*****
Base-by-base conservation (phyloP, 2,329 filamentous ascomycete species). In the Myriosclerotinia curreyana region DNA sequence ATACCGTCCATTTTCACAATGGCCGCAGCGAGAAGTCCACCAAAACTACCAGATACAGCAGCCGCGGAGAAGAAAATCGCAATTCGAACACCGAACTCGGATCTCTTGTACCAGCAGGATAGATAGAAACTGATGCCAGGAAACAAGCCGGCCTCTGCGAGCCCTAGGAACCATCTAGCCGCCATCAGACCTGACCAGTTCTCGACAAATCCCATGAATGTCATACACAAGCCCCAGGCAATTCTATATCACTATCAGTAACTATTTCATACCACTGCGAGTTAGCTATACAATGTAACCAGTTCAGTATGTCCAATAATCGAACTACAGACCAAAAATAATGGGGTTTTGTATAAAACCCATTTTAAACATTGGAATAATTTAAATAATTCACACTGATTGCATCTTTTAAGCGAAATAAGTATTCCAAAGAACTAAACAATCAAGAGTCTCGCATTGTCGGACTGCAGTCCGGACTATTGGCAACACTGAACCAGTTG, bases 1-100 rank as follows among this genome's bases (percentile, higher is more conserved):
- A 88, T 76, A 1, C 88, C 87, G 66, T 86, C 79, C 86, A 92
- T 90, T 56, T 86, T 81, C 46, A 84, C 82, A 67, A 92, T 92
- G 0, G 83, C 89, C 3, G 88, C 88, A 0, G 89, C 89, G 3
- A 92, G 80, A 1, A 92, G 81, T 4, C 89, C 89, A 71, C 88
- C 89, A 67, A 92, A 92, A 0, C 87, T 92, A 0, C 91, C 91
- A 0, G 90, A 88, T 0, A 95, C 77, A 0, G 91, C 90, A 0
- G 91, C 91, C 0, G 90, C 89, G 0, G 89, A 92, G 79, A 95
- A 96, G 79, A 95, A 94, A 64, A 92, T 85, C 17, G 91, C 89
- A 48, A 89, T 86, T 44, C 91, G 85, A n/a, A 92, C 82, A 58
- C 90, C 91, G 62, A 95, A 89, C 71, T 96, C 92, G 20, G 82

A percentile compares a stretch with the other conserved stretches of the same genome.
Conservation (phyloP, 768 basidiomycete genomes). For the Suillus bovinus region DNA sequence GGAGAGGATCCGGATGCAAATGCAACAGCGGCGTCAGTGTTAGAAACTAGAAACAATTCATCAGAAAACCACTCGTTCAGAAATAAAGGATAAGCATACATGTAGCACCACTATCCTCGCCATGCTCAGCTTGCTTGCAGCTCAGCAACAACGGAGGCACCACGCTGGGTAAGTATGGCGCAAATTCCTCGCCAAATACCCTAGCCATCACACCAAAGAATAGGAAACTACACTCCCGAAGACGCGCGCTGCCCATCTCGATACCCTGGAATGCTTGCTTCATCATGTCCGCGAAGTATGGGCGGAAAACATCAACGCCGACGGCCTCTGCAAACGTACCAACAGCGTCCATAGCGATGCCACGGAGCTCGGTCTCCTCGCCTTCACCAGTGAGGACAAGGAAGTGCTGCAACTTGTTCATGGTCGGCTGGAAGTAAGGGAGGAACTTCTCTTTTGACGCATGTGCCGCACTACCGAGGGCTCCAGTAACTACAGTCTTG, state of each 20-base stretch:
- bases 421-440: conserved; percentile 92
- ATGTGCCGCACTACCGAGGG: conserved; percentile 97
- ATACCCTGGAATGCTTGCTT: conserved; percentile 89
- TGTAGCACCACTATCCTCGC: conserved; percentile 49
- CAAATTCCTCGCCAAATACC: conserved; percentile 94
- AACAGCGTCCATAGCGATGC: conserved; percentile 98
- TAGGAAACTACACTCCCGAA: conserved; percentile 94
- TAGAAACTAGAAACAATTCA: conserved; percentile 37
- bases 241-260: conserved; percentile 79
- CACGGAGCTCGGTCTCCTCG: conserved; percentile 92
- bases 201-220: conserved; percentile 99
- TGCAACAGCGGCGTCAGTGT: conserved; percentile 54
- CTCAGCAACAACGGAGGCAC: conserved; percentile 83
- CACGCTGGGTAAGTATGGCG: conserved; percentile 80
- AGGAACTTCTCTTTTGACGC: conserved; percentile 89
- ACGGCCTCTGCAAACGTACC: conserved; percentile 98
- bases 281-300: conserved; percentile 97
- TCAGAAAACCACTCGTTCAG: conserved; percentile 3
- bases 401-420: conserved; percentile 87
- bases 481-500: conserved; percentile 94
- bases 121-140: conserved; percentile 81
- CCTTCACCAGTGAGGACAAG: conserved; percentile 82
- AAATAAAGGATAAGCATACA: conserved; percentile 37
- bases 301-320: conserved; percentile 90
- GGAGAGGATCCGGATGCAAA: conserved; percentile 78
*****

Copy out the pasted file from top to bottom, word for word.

Base-by-base conservation (phyloP, 2,329 filamentous ascomycete species). In the Myriosclerotinia curreyana region DNA sequence ATACCGTCCATTTTCACAATGGCCGCAGCGAGAAGTCCACCAAAACTACCAGATACAGCAGCCGCGGAGAAGAAAATCGCAATTCGAACACCGAACTCGGATCTCTTGTACCAGCAGGATAGATAGAAACTGATGCCAGGAAACAAGCCGGCCTCTGCGAGCCCTAGGAACCATCTAGCCGCCATCAGACCTGACCAGTTCTCGACAAATCCCATGAATGTCATACACAAGCCCCAGGCAATTCTATATCACTATCAGTAACTATTTCATACCACTGCGAGTTAGCTATACAATGTAACCAGTTCAGTATGTCCAATAATCGAACTACAGACCAAAAATAATGGGGTTTTGTATAAAACCCATTTTAAACATTGGAATAATTTAAATAATTCACACTGATTGCATCTTTTAAGCGAAATAAGTATTCCAAAGAACTAAACAATCAAGAGTCTCGCATTGTCGGACTGCAGTCCGGACTATTGGCAACACTGAACCAGTTG, bases 1-100 rank as follows among this genome's bases (percentile, higher is more conserved):
- A 88, T 76, A 1, C 88, C 87, G 66, T 86, C 79, C 86, A 92
- T 90, T 56, T 86, T 81, C 46, A 84, C 82, A 67, A 92, T 92
- G 0, G 83, C 89, C 3, G 88, C 88, A 0, G 89, C 89, G 3
- A 92, G 80, A 1, A 92, G 81, T 4, C 89, C 89, A 71, C 88
- C 89, A 67, A 92, A 92, A 0, C 87, T 92, A 0, C 91, C 91
- A 0, G 90, A 88, T 0, A 95, C 77, A 0, G 91, C 90, A 0
- G 91, C 91, C 0, G 90, C 89, G 0, G 89, A 92, G 79, A 95
- A 96, G 79, A 95, A 94, A 64, A 92, T 85, C 17, G 91, C 89
- A 48, A 89, T 86, T 44, C 91, G 85, A n/a, A 92, C 82, A 58
- C 90, C 91, G 62, A 95, A 89, C 71, T 96, C 92, G 20, G 82

A percentile compares a stretch with the other conserved stretches of the same genome.
Conservation (phyloP, 768 basidiomycete genomes). For the Suillus bovinus region DNA sequence GGAGAGGATCCGGATGCAAATGCAACAGCGGCGTCAGTGTTAGAAACTAGAAACAATTCATCAGAAAACCACTCGTTCAGAAATAAAGGATAAGCATACATGTAGCACCACTATCCTCGCCATGCTCAGCTTGCTTGCAGCTCAGCAACAACGGAGGCACCACGCTGGGTAAGTATGGCGCAAATTCCTCGCCAAATACCCTAGCCATCACACCAAAGAATAGGAAACTACACTCCCGAAGACGCGCGCTGCCCATCTCGATACCCTGGAATGCTTGCTTCATCATGTCCGCGAAGTATGGGCGGAAAACATCAACGCCGACGGCCTCTGCAAACGTACCAACAGCGTCCATAGCGATGCCACGGAGCTCGGTCTCCTCGCCTTCACCAGTGAGGACAAGGAAGTGCTGCAACTTGTTCATGGTCGGCTGGAAGTAAGGGAGGAACTTCTCTTTTGACGCATGTGCCGCACTACCGAGGGCTCCAGTAACTACAGTCTTG, state of each 20-base stretch:
- bases 421-440: conserved; percentile 92
- ATGTGCCGCACTACCGAGGG: conserved; percentile 97
- ATACCCTGGAATGCTTGCTT: conserved; percentile 89
- TGTAGCACCACTATCCTCGC: conserved; percentile 49
- CAAATTCCTCGCCAAATACC: conserved; percentile 94
- AACAGCGTCCATAGCGATGC: conserved; percentile 98
- TAGGAAACTACACTCCCGAA: conserved; percentile 94
- TAGAAACTAGAAACAATTCA: conserved; percentile 37
- bases 241-260: conserved; percentile 79
- CACGGAGCTCGGTCTCCTCG: conserved; percentile 92
- bases 201-220: conserved; percentile 99
- TGCAACAGCGGCGTCAGTGT: conserved; percentile 54
- CTCAGCAACAACGGAGGCAC: conserved; percentile 83
- CACGCTGGGTAAGTATGGCG: conserved; percentile 80
- AGGAACTTCTCTTTTGACGC: conserved; percentile 89
- ACGGCCTCTGCAAACGTACC: conserved; percentile 98
- bases 281-300: conserved; percentile 97
- TCAGAAAACCACTCGTTCAG: conserved; percentile 3
- bases 401-420: conserved; percentile 87
- bases 481-500: conserved; percentile 94
- bases 121-140: conserved; percentile 81
- CCTTCACCAGTGAGGACAAG: conserved; percentile 82
- AAATAAAGGATAAGCATACA: conserved; percentile 37
- bases 301-320: conserved; percentile 90
- GGAGAGGATCCGGATGCAAA: conserved; percentile 78